Introduction to Valkey

Valkey is an open source (BSD licensed), in-memory data structure store used as a database, cache, message broker, and streaming engine. Valkey provides data structures such as strings, hashes, lists, sets, sorted sets with range queries, bitmaps, hyperloglogs, geospatial indexes, and streams. Valkey has built-in replication, Lua scripting, LRU eviction, transactions, and different levels of on-disk persistence, and provides high availability via Valkey Sentinel and automatic partitioning with Valkey Cluster.

You can run atomic operations on these types, like appending to a string; incrementing the value in a hash; pushing an element to a list; computing set intersection, union and difference; or getting the member with highest ranking in a sorted set.

To achieve top performance, Valkey works with an in-memory dataset. Depending on your use case, Valkey can persist your data either by periodically dumping the dataset to disk or by appending each command to a disk-based log. You can also disable persistence if you just need a feature-rich, networked, in-memory cache.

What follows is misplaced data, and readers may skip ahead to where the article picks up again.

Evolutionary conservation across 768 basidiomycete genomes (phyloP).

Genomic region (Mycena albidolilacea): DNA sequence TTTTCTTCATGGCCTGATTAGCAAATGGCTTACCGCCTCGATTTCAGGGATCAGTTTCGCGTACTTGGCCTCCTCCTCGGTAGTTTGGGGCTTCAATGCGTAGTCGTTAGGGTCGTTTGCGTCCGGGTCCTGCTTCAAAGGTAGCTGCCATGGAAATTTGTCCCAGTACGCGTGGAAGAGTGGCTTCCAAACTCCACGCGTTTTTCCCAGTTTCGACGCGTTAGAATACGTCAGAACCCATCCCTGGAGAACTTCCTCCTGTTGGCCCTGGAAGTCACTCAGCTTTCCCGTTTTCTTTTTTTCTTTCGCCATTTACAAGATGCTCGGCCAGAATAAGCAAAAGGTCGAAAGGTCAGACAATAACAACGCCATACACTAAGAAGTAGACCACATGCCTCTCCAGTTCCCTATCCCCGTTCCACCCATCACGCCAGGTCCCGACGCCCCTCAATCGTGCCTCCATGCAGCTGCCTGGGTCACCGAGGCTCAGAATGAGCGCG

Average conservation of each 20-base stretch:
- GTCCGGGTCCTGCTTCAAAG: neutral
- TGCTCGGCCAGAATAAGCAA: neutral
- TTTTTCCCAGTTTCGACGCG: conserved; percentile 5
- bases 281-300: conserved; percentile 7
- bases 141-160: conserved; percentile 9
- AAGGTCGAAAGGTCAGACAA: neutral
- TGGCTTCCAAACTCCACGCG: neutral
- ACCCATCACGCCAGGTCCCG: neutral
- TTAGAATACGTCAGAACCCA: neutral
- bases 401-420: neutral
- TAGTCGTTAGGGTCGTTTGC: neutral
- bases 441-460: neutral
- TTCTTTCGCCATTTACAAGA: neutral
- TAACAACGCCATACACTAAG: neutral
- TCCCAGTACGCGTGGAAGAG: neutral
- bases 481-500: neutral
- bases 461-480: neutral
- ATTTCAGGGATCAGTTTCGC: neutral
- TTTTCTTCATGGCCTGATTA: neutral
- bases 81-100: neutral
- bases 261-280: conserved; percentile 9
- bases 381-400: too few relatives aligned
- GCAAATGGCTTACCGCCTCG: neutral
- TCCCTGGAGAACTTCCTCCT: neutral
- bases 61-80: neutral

Valkey supports asynchronous replication, with fast non-blocking synchronization and auto-reconnection with partial resynchronization on net split.

Valkey also includes:

You can use Valkey from most programming languages.

Valkey is written in ANSI C and works on most POSIX systems like Linux, *BSD, and Mac OS X, without external dependencies. Linux and OS X are the two operating systems where Valkey is developed and tested the most, and we recommend using Linux for deployment. Valkey may work in Solaris-derived systems like SmartOS, but support is best effort. There is no official support for Windows builds.